The HEDC is pushing the city to approve a plan that would grant tax abatements in the neighborhood for homeowners who make repairs on their homes. That aims at both improving the area and keeping current residents in place.

“We know what we saw in 2019 with Jackson County taxes, it was very not fair for the residents of this neighborhood,” he said at the meeting. “We also know that 2022 and 2023 could be potentially hazardous if we don’t get ahead of the curve.”

Zamora said that Jackson County can raise taxes by at least 15% each year. So his organization hopes the abatements could help soften that blow.

Disagreements also arose over the use of the phrase “blighted” in reference to both the vacant land and the surrounding block. A designation of blight is often a prerequisite for development projects seeking tax incentives.

Zamora pointed to census data, which he said marks the area as “a persistent poverty neighborhood.”

“It is defined as a blighted area so let’s not get offended by that,” Zamora said. “I mean we’ve gone way too long by seeing developers come in and claim it blighted and get what they want. If you’re gonna sit here and tell me it’s not a blighted community, let’s talk about the jobs that aren’t around, let’s talk about the availability of public services that aren’t around.”

Some say change is inevitable

The Westside Neighborhood Association Facebook page has curated a recent collection of posts about proposed developments up and down the Westside, but mostly concentrated on the northwest side.

Homes proposed on West 20th Street and Summit Street. West 18th Street and Jefferson Street. West 18th Street and Mercier Place.

For Tinoco, Cervantes and many others, it comes down to a fear of watching the Westside turn from a historically vibrant Hispanic community to a wealthy gentrified community.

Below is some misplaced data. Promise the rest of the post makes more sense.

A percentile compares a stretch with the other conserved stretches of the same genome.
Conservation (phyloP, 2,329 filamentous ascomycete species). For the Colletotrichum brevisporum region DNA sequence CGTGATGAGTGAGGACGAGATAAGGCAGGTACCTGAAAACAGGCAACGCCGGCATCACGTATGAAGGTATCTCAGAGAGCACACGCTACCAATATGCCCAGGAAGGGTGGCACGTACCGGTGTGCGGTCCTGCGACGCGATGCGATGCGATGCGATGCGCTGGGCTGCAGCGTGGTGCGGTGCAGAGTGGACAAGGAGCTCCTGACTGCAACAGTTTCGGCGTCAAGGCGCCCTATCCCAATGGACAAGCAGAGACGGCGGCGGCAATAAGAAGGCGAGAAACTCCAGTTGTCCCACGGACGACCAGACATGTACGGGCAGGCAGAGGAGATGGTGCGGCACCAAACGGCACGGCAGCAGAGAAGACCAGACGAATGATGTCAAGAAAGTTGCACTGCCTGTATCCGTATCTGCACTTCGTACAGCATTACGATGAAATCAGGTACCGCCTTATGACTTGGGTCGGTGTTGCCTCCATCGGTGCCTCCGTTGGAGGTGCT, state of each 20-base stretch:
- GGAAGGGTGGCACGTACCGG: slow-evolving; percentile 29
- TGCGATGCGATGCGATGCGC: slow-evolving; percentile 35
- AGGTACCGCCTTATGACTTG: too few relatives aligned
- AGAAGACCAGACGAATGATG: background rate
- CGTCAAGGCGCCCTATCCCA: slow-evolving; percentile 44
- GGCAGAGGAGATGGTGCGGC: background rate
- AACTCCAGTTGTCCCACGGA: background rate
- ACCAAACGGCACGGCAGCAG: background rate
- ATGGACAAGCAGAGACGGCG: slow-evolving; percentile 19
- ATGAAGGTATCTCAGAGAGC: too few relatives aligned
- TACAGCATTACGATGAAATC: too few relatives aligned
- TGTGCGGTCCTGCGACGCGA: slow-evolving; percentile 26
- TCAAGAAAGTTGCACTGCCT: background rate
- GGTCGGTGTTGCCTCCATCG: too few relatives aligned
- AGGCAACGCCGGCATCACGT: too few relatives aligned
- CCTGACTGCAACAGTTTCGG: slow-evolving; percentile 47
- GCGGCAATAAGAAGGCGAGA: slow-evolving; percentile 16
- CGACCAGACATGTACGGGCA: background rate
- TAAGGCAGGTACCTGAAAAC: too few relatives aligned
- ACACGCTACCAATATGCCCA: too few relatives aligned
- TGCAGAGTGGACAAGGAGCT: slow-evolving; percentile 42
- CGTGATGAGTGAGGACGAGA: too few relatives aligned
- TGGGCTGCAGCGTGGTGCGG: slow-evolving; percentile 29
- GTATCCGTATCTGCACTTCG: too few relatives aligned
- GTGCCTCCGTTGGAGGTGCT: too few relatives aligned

At a July 2020 committee meeting where City Council members debated the shipping container project, Councilman Dan Fowler, who represents a Northland district, said he understood the neighborhood didn’t want to see major changes.

“But I’m sorry, if it doesn’t happen now, it will happen next year or in 10 years or in 50 years,” he said. “It’s not going to stay the same. There’s nothing you can do to make it stay the same.”

Two years ago, Charles Lona raised alarms as the county’s property tax increase hit he and his neighbors in the Westside.

“I’ve lived here all my life and it has changed a lot,” he said. “Property values have gone up and we’re being pushed out. It’s kind of a sad story.”

Lona has heard from neighbors who oppose the townhome project and those who support it. He hadn’t made up his mind last week but said he liked the idea of working with the HEDC to find families to purchase the units.

“That sounds like the kind of program we need. They have to be tilted to families,” he said. “Otherwise, it’s just going to be an area for the affluent folks that are coming in. That’s not really what the native people that are here want.”